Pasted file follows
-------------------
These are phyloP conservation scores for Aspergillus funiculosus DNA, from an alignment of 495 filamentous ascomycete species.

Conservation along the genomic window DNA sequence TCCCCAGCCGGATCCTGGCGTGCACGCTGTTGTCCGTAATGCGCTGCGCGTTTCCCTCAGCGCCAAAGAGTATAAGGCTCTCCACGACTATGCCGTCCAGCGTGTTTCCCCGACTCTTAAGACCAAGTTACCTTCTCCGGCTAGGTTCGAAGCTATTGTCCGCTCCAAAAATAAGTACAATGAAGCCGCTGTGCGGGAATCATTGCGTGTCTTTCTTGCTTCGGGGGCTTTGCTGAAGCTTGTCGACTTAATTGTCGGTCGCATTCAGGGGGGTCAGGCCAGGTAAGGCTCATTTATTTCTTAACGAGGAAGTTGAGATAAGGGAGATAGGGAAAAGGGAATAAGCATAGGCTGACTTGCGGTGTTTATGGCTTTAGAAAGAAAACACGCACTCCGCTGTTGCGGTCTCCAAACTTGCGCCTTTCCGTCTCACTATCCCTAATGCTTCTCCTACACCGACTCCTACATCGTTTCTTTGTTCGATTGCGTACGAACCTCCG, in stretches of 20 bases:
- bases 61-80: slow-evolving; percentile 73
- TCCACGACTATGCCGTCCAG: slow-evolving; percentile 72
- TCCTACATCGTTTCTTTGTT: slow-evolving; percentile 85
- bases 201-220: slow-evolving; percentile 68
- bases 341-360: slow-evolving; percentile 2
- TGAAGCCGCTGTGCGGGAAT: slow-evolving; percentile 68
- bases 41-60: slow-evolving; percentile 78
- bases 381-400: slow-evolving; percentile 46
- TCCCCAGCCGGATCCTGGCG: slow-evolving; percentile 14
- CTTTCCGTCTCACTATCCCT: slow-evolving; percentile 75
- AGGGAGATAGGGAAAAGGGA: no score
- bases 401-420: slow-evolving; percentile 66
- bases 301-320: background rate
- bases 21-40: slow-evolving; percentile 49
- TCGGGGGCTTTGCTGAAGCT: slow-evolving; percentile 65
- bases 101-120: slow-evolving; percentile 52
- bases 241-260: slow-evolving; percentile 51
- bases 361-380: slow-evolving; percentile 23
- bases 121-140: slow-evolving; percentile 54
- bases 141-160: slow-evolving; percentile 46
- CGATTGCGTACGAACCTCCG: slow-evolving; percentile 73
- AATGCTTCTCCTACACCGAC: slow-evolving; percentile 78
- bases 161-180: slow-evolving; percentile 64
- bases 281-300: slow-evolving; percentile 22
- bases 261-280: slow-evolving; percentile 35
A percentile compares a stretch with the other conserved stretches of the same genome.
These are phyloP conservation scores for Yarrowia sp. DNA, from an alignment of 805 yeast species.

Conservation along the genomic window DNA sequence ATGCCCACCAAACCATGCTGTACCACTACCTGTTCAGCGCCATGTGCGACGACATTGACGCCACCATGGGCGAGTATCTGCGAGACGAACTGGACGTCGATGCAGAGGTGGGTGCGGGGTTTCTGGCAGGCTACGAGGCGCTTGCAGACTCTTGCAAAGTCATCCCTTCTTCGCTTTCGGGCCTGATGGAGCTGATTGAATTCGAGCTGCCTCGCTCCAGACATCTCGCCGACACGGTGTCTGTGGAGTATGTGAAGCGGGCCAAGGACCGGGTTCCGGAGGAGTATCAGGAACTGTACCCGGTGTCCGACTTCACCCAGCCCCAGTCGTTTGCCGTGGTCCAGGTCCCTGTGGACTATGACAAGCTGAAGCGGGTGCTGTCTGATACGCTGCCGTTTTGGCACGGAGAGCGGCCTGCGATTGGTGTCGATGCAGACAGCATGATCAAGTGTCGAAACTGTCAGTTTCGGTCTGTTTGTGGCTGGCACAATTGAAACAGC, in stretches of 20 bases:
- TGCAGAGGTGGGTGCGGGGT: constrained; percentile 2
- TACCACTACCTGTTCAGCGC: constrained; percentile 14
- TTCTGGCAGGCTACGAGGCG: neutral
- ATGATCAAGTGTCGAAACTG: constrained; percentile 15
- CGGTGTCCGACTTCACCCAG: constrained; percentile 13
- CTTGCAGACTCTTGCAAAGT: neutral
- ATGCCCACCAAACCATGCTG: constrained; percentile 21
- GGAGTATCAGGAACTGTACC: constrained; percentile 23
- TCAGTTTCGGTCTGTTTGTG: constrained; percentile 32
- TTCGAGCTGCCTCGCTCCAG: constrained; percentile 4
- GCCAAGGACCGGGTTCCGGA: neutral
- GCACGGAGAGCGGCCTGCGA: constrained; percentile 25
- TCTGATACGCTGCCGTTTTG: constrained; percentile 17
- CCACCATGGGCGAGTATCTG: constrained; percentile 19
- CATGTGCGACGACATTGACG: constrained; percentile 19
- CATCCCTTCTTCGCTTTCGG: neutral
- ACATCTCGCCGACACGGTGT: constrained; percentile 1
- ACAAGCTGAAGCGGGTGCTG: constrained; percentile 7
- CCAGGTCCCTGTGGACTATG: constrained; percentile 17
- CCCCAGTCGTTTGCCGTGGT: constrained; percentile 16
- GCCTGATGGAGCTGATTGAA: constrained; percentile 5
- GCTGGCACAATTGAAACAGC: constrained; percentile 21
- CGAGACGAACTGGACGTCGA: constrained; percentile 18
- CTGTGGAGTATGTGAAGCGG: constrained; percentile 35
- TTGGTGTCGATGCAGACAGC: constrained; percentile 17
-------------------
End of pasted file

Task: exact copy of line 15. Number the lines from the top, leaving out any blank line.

- bases 301-320: background rate